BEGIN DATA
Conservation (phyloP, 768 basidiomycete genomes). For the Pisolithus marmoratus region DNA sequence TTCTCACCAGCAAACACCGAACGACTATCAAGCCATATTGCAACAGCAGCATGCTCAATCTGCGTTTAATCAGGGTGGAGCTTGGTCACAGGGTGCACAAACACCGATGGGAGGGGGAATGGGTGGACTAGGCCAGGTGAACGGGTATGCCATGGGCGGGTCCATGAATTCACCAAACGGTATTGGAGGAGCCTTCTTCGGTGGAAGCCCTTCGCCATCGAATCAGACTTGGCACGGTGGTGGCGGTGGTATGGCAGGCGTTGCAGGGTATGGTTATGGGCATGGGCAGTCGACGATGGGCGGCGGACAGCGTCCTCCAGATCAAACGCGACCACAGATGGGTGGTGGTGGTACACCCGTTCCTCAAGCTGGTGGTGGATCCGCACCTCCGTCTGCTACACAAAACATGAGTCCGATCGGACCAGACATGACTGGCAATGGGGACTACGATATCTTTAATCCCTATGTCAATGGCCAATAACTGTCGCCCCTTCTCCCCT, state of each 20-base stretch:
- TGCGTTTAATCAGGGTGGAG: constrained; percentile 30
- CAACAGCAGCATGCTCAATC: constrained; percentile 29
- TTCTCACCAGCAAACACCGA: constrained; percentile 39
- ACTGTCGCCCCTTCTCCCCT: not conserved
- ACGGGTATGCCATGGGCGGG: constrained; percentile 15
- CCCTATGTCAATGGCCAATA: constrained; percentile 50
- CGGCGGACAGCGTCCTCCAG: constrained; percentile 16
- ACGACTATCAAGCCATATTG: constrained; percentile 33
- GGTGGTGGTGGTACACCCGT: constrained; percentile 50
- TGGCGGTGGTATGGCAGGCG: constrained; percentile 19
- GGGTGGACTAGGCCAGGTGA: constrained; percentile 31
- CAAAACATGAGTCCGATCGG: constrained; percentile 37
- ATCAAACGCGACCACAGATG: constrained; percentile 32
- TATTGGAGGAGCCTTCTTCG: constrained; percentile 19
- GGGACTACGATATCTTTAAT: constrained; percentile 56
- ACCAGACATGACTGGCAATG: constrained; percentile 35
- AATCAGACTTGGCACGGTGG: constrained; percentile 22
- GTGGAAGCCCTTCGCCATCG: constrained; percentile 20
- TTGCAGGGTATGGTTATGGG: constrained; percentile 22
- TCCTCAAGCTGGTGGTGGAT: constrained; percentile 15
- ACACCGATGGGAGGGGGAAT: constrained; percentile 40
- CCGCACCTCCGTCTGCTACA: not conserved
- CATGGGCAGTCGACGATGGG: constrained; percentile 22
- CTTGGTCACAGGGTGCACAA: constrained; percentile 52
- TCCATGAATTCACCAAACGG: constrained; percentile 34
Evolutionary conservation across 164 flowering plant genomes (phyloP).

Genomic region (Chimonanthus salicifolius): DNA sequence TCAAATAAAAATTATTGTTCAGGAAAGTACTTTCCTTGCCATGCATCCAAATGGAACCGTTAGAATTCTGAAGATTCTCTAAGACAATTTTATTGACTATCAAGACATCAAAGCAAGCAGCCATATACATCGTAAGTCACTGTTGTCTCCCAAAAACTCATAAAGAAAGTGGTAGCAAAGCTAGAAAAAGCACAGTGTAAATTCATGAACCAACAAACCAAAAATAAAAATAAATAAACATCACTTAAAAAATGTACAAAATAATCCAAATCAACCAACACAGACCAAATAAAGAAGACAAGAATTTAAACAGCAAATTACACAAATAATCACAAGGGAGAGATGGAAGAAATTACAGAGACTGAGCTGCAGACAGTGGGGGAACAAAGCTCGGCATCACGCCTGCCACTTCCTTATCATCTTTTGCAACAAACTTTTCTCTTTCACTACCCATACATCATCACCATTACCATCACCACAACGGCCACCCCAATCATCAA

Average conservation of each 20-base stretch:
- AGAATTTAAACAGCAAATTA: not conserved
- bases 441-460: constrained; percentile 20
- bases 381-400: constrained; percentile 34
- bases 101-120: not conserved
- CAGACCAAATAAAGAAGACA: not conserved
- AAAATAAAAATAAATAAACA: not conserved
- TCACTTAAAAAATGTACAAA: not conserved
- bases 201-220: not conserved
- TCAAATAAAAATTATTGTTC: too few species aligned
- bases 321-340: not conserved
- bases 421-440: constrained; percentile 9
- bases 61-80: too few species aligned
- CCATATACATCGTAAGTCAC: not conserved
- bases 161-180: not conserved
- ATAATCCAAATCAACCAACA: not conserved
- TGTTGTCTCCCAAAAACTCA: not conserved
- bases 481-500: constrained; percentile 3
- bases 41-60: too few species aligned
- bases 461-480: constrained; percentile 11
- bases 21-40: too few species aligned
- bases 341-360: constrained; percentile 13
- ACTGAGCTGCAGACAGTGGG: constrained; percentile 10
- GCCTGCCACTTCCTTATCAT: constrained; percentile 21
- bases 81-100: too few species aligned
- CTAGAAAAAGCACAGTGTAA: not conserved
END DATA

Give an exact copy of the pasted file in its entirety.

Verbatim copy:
Conservation (phyloP, 768 basidiomycete genomes). For the Pisolithus marmoratus region DNA sequence TTCTCACCAGCAAACACCGAACGACTATCAAGCCATATTGCAACAGCAGCATGCTCAATCTGCGTTTAATCAGGGTGGAGCTTGGTCACAGGGTGCACAAACACCGATGGGAGGGGGAATGGGTGGACTAGGCCAGGTGAACGGGTATGCCATGGGCGGGTCCATGAATTCACCAAACGGTATTGGAGGAGCCTTCTTCGGTGGAAGCCCTTCGCCATCGAATCAGACTTGGCACGGTGGTGGCGGTGGTATGGCAGGCGTTGCAGGGTATGGTTATGGGCATGGGCAGTCGACGATGGGCGGCGGACAGCGTCCTCCAGATCAAACGCGACCACAGATGGGTGGTGGTGGTACACCCGTTCCTCAAGCTGGTGGTGGATCCGCACCTCCGTCTGCTACACAAAACATGAGTCCGATCGGACCAGACATGACTGGCAATGGGGACTACGATATCTTTAATCCCTATGTCAATGGCCAATAACTGTCGCCCCTTCTCCCCT, state of each 20-base stretch:
- TGCGTTTAATCAGGGTGGAG: constrained; percentile 30
- CAACAGCAGCATGCTCAATC: constrained; percentile 29
- TTCTCACCAGCAAACACCGA: constrained; percentile 39
- ACTGTCGCCCCTTCTCCCCT: not conserved
- ACGGGTATGCCATGGGCGGG: constrained; percentile 15
- CCCTATGTCAATGGCCAATA: constrained; percentile 50
- CGGCGGACAGCGTCCTCCAG: constrained; percentile 16
- ACGACTATCAAGCCATATTG: constrained; percentile 33
- GGTGGTGGTGGTACACCCGT: constrained; percentile 50
- TGGCGGTGGTATGGCAGGCG: constrained; percentile 19
- GGGTGGACTAGGCCAGGTGA: constrained; percentile 31
- CAAAACATGAGTCCGATCGG: constrained; percentile 37
- ATCAAACGCGACCACAGATG: constrained; percentile 32
- TATTGGAGGAGCCTTCTTCG: constrained; percentile 19
- GGGACTACGATATCTTTAAT: constrained; percentile 56
- ACCAGACATGACTGGCAATG: constrained; percentile 35
- AATCAGACTTGGCACGGTGG: constrained; percentile 22
- GTGGAAGCCCTTCGCCATCG: constrained; percentile 20
- TTGCAGGGTATGGTTATGGG: constrained; percentile 22
- TCCTCAAGCTGGTGGTGGAT: constrained; percentile 15
- ACACCGATGGGAGGGGGAAT: constrained; percentile 40
- CCGCACCTCCGTCTGCTACA: not conserved
- CATGGGCAGTCGACGATGGG: constrained; percentile 22
- CTTGGTCACAGGGTGCACAA: constrained; percentile 52
- TCCATGAATTCACCAAACGG: constrained; percentile 34
Evolutionary conservation across 164 flowering plant genomes (phyloP).

Genomic region (Chimonanthus salicifolius): DNA sequence TCAAATAAAAATTATTGTTCAGGAAAGTACTTTCCTTGCCATGCATCCAAATGGAACCGTTAGAATTCTGAAGATTCTCTAAGACAATTTTATTGACTATCAAGACATCAAAGCAAGCAGCCATATACATCGTAAGTCACTGTTGTCTCCCAAAAACTCATAAAGAAAGTGGTAGCAAAGCTAGAAAAAGCACAGTGTAAATTCATGAACCAACAAACCAAAAATAAAAATAAATAAACATCACTTAAAAAATGTACAAAATAATCCAAATCAACCAACACAGACCAAATAAAGAAGACAAGAATTTAAACAGCAAATTACACAAATAATCACAAGGGAGAGATGGAAGAAATTACAGAGACTGAGCTGCAGACAGTGGGGGAACAAAGCTCGGCATCACGCCTGCCACTTCCTTATCATCTTTTGCAACAAACTTTTCTCTTTCACTACCCATACATCATCACCATTACCATCACCACAACGGCCACCCCAATCATCAA

Average conservation of each 20-base stretch:
- AGAATTTAAACAGCAAATTA: not conserved
- bases 441-460: constrained; percentile 20
- bases 381-400: constrained; percentile 34
- bases 101-120: not conserved
- CAGACCAAATAAAGAAGACA: not conserved
- AAAATAAAAATAAATAAACA: not conserved
- TCACTTAAAAAATGTACAAA: not conserved
- bases 201-220: not conserved
- TCAAATAAAAATTATTGTTC: too few species aligned
- bases 321-340: not conserved
- bases 421-440: constrained; percentile 9
- bases 61-80: too few species aligned
- CCATATACATCGTAAGTCAC: not conserved
- bases 161-180: not conserved
- ATAATCCAAATCAACCAACA: not conserved
- TGTTGTCTCCCAAAAACTCA: not conserved
- bases 481-500: constrained; percentile 3
- bases 41-60: too few species aligned
- bases 461-480: constrained; percentile 11
- bases 21-40: too few species aligned
- bases 341-360: constrained; percentile 13
- ACTGAGCTGCAGACAGTGGG: constrained; percentile 10
- GCCTGCCACTTCCTTATCAT: constrained; percentile 21
- bases 81-100: too few species aligned
- CTAGAAAAAGCACAGTGTAA: not conserved